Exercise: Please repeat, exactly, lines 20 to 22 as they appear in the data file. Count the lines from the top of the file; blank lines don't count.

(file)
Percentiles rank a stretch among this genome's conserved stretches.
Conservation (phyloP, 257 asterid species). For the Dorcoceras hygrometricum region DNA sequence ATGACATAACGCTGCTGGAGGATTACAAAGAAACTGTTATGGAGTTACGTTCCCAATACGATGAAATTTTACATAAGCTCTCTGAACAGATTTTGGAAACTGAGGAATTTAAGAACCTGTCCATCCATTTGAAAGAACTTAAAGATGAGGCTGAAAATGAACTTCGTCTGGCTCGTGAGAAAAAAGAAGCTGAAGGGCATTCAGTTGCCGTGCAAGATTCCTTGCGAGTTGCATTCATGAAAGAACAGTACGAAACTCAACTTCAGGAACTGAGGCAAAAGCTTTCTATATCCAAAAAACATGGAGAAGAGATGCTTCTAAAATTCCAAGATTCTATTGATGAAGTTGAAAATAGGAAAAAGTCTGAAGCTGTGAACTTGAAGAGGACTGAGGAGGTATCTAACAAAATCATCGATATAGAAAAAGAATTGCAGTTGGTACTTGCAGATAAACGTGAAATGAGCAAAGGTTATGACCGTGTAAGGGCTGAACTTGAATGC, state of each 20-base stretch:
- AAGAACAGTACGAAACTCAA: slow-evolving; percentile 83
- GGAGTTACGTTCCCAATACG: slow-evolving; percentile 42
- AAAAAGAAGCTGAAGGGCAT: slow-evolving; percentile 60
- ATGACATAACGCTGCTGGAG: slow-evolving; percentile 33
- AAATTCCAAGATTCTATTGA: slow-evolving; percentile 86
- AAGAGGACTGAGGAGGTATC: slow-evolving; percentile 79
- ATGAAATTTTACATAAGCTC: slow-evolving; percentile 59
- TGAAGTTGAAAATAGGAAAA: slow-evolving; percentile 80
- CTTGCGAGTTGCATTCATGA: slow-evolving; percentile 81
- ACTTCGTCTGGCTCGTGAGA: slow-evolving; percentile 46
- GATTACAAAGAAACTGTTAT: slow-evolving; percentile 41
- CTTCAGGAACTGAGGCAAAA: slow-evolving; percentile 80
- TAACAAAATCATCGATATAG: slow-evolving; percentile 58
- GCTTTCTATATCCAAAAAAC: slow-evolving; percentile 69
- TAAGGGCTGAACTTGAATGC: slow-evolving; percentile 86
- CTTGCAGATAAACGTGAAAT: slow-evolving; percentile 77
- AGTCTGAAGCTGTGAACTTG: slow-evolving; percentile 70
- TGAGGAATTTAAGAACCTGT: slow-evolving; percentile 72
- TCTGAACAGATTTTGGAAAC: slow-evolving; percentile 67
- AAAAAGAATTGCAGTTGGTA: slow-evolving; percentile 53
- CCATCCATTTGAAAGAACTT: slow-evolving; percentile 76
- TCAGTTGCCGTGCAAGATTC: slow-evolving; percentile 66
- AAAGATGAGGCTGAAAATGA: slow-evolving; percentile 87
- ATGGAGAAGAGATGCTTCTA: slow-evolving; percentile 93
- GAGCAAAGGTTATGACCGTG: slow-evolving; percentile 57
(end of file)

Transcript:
- TGAGGAATTTAAGAACCTGT: slow-evolving; percentile 72
- TCTGAACAGATTTTGGAAAC: slow-evolving; percentile 67
- AAAAAGAATTGCAGTTGGTA: slow-evolving; percentile 53